Now, the problem is huge and is likely to get worse. But... sitting on our hands and getting angry at the evil medical establishment for not taking the time to deal with our quality of life in the shrinking appointments will not change the system. People are people, and our psyche, no matter how hard we work at leaving it in the waiting room, will invariably follow us into the exam room. And all important emotional stuff comes out at the end, when the time has already run out, when the patient or the doctor is about to turn the door handle.

So, while the problem is clear, the solution is not. Nevertheless, the "but" is a way to evade having to find the real solutions. Let us keep the "but" out of the conversation and focus on what really needs to change.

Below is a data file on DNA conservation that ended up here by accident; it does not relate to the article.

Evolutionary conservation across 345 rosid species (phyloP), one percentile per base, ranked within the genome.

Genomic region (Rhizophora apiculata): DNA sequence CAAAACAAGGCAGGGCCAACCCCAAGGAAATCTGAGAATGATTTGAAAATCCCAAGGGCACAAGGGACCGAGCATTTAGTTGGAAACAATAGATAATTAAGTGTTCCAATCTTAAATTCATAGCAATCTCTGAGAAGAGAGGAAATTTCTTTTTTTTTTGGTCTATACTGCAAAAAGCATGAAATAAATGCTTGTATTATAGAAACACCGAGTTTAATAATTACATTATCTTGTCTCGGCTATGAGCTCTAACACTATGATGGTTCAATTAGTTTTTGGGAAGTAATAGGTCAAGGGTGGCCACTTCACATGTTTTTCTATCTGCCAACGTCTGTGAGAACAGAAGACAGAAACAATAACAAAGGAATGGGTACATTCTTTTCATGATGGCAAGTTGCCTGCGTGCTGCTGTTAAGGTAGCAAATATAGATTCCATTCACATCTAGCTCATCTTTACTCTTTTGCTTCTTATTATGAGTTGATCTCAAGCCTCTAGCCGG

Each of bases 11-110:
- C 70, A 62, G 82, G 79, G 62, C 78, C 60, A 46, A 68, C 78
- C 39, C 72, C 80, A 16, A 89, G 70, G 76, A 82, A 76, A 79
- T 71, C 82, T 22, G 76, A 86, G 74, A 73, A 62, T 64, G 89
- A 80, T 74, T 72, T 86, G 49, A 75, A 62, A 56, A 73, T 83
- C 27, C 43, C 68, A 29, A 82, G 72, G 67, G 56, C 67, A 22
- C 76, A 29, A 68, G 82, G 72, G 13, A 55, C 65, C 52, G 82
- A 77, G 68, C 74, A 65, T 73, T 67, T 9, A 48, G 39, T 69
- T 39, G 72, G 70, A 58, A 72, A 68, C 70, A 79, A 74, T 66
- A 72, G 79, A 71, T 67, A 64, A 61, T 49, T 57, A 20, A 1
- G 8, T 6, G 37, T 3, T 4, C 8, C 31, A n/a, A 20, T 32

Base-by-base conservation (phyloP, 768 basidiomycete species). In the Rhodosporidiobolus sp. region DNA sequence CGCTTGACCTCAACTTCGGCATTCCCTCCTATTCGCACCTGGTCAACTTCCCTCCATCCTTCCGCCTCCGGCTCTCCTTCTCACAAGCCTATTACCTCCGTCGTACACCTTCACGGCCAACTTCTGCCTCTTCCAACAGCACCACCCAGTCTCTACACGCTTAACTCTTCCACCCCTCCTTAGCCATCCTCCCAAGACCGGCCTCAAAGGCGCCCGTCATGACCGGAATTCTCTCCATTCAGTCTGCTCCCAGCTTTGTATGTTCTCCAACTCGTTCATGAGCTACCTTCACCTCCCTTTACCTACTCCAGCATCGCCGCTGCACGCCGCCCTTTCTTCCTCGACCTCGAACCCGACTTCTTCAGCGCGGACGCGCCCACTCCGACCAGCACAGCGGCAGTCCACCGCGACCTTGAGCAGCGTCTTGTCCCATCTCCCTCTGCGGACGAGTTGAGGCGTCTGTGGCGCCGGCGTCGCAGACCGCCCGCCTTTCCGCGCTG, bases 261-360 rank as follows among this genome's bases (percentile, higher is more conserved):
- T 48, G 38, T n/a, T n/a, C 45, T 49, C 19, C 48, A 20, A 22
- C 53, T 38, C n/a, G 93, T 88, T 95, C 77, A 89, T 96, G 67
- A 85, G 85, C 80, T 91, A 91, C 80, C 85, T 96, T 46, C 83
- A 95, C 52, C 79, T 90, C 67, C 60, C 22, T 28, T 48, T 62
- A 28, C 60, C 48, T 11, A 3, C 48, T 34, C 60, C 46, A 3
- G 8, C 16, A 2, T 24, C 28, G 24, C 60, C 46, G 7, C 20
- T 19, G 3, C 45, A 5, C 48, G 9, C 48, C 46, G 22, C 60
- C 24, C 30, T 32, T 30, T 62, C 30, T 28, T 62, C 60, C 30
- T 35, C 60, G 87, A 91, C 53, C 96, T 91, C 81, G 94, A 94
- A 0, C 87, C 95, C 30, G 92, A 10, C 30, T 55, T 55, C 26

1. Beautifully written piece, as always, Marya. You are indeed correct when you indicate that the problem is clear and the solution is evasive. You are also correct in your assessment that we (implicitly and explicitly) minimize the need to deal with quality of life issues when we *presume* that the widget-making aspects of providing care are primary and all other issues must fall into place.

    Obviously this is not the way things should be. And it certainly is NOT what most of us envisioned as what would be most important before we became doctors.

    Your two examples at the beginning of this post reminded me of so many similar occasions in my professional career when focus on pathology or process was exactly not what the patient wanted from me.